By Charles Marr
Kansas State University
There is a little injustice in the world, when those of us that try to maintain our cool season lawns are "skunked" about this time of year by our neighbors who do nothing.
They now have a lush, green lawn, when our lawn is brown and dead looking. What is going on is that those non-attended lawns have become a sea of crabgrass and, for a week or so, crabgrass makes a very attractive, green lawn.
Crabgrass is an annual grass that has a broad, flat leaf and sprawls on the ground--spreading to a large clump from a single plant. It has a seedhead that protrudes upward and producers a lot of seed that will be there to plague you next year. Crabgrass starts to germinate in the early spring, when soil temperatures begin to increase in early May. However, this year, we had a very warm, dry early part of the growing season. In this case, crabgrass--that usually is close to the soil surface--did not germinate. Then, as we got some heavy rains over our area about a month ago, the crabgrass all germinated about the same time. The result is a profusion of crabgrass that is everywhere right now.
The reason crabgrass is such a problem in a cool season lawn is that it is an annual--it dies about the time of the first freeze and those dense, sprawling plants kill out other grasses, so there are large, bare spots later in the season.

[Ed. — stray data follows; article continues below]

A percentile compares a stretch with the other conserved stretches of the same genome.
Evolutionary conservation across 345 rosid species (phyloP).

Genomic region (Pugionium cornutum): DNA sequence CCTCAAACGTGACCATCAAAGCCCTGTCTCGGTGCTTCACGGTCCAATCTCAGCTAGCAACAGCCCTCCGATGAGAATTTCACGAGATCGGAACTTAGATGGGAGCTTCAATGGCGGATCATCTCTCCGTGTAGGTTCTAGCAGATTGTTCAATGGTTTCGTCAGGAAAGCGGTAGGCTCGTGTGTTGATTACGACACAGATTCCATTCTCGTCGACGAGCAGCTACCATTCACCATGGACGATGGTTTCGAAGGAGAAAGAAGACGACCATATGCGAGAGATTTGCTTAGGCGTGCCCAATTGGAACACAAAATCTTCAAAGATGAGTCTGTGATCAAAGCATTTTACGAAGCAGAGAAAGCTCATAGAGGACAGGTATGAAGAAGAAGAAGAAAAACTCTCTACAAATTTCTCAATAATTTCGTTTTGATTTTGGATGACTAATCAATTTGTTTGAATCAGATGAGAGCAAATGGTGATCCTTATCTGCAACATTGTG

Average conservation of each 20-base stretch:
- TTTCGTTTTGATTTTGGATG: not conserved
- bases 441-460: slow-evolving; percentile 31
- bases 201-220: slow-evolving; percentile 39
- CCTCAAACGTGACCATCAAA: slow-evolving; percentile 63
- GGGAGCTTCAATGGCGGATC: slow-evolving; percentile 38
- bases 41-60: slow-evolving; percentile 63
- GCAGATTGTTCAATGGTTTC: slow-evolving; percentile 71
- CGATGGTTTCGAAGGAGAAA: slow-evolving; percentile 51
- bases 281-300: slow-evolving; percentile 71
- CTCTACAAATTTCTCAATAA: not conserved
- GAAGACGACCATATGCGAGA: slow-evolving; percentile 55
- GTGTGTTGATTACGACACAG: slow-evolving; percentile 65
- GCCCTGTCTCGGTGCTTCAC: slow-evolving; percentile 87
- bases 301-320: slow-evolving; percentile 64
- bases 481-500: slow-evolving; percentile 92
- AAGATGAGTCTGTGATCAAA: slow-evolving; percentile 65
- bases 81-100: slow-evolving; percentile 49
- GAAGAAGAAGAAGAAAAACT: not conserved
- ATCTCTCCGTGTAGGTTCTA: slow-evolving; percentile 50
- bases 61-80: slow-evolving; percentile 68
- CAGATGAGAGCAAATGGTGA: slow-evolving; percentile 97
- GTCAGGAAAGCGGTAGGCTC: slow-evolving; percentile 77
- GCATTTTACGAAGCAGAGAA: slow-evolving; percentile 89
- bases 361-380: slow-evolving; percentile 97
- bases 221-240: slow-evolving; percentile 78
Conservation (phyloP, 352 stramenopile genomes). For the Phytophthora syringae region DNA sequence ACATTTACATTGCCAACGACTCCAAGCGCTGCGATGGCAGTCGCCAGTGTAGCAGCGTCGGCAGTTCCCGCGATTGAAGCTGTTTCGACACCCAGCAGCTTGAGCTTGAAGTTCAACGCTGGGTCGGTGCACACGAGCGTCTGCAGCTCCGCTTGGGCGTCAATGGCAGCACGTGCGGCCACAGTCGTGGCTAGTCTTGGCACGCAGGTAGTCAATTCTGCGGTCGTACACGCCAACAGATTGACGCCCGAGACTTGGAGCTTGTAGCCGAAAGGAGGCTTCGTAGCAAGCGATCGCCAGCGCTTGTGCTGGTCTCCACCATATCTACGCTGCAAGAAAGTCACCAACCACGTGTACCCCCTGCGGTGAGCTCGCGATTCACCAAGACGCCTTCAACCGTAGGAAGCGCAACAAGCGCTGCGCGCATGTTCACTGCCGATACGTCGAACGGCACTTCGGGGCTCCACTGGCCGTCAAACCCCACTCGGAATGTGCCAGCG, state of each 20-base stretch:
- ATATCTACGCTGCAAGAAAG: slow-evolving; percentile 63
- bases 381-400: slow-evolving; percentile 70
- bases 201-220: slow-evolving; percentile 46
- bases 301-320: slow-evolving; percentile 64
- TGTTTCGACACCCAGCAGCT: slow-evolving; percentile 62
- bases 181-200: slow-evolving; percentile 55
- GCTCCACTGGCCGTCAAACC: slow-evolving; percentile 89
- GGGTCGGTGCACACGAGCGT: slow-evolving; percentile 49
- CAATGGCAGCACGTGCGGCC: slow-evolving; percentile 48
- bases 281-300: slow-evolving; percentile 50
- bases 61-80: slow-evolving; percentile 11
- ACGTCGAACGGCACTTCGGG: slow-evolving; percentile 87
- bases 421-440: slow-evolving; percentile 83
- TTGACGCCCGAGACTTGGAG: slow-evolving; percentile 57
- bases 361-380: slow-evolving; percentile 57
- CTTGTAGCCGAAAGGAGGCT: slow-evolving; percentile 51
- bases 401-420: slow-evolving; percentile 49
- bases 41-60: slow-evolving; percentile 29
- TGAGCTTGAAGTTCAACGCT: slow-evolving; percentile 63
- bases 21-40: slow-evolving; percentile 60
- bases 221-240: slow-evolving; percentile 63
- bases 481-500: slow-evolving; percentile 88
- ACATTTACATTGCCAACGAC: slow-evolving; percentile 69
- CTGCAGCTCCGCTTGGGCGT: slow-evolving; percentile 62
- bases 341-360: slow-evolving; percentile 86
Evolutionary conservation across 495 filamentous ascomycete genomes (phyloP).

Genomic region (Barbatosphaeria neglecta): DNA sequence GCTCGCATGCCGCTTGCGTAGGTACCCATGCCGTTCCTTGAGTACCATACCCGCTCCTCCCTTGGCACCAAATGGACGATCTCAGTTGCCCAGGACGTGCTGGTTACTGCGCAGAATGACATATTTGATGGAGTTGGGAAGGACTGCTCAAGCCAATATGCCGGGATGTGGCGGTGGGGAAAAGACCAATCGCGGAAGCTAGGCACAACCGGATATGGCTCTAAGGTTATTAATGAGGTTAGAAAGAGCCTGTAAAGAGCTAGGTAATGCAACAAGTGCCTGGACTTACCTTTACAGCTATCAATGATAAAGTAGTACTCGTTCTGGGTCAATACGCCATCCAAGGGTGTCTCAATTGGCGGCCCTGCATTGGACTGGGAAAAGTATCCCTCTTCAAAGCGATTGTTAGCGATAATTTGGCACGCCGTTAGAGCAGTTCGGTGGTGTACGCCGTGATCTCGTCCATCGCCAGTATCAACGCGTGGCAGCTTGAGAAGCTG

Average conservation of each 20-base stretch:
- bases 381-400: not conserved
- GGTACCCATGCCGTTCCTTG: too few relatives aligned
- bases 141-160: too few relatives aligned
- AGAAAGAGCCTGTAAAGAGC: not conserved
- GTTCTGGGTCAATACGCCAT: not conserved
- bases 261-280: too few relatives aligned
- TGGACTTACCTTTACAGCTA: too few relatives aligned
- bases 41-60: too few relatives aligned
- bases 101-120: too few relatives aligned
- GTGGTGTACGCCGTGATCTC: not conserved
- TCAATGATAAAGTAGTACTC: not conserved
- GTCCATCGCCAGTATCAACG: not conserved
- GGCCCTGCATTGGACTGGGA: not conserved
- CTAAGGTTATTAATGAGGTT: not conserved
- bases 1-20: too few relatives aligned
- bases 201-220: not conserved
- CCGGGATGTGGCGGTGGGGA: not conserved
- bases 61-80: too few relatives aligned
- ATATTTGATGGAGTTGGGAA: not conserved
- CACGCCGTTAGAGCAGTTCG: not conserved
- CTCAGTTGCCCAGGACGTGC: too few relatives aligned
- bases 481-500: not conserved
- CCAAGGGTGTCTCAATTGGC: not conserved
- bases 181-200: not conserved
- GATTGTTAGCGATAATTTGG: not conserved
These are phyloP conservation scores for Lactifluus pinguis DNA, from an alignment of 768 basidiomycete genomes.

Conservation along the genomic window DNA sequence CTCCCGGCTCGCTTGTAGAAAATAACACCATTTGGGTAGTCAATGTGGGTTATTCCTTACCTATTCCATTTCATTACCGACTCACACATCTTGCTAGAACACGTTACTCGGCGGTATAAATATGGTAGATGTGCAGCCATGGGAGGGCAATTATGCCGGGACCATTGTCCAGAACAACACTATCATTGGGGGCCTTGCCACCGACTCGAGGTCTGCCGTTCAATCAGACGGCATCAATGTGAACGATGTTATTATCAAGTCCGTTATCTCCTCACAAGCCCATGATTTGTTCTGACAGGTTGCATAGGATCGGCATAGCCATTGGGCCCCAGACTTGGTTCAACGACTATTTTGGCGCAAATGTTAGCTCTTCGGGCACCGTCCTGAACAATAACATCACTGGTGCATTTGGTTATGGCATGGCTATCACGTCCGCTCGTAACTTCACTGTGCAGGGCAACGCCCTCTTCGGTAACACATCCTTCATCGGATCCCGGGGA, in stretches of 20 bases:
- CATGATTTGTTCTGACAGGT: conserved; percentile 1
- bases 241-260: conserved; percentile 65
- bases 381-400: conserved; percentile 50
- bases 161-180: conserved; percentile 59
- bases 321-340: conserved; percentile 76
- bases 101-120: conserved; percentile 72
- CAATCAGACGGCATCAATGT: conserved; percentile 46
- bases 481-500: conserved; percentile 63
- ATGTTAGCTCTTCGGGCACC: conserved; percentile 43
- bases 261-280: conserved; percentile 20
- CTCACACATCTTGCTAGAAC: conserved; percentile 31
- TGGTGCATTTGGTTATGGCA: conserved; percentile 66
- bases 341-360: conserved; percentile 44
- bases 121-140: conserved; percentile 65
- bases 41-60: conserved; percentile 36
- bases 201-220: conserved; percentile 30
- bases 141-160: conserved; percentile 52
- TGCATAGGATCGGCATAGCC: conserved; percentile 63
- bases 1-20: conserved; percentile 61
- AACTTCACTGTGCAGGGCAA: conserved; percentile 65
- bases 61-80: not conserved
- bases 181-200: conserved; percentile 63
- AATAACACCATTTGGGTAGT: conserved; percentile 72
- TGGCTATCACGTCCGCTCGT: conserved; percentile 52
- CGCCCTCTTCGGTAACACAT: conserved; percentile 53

Next year, the crabgrass areas won't germinate until later in the season and you are left with large, open spots in your lawn that aren't very attractive. You can't always count on crabgrass to germinate nice and evenly--all at one time, so the general appearance is a spotted, "patchwork quilt" appearance of the lawn.
Our cool season grasses tend to go dormant in summer heat and drought. Those people that have been watering or have their lawns growing in the shade still have some green grass, but others of us have a lot of brown areas over the lawn as we are dealing with hot, dry conditions over our region. When temperatures begin to break, the nights cool down and some late summer rains start to develop, the cool season grasses will start to do their thing once again and the lush, green lawn will reappear for the autumn season. Your lawn will remain green long after the crabgrass dies and will re-green early and vigorously next spring. So, you are lucky that you have a lawn after all and that you don't have to deal with crabgrass.
There have been some excellent, new developments with crabgrass preventers in recent year, with materials that last a lot longer through the spring season. However, in a year like this tone, even the best crabgrass preventers have failed a little bit and we are seeing a lot of crabgrass developing all over the central High Plains.
So, don't despair with your brown lawn this year. It is part of learning to live here, in the central U.S., with the hot, dry summers. You can have a short-term green crabgrass lawn, but the luster soon will fade and you will be a winner in the long run.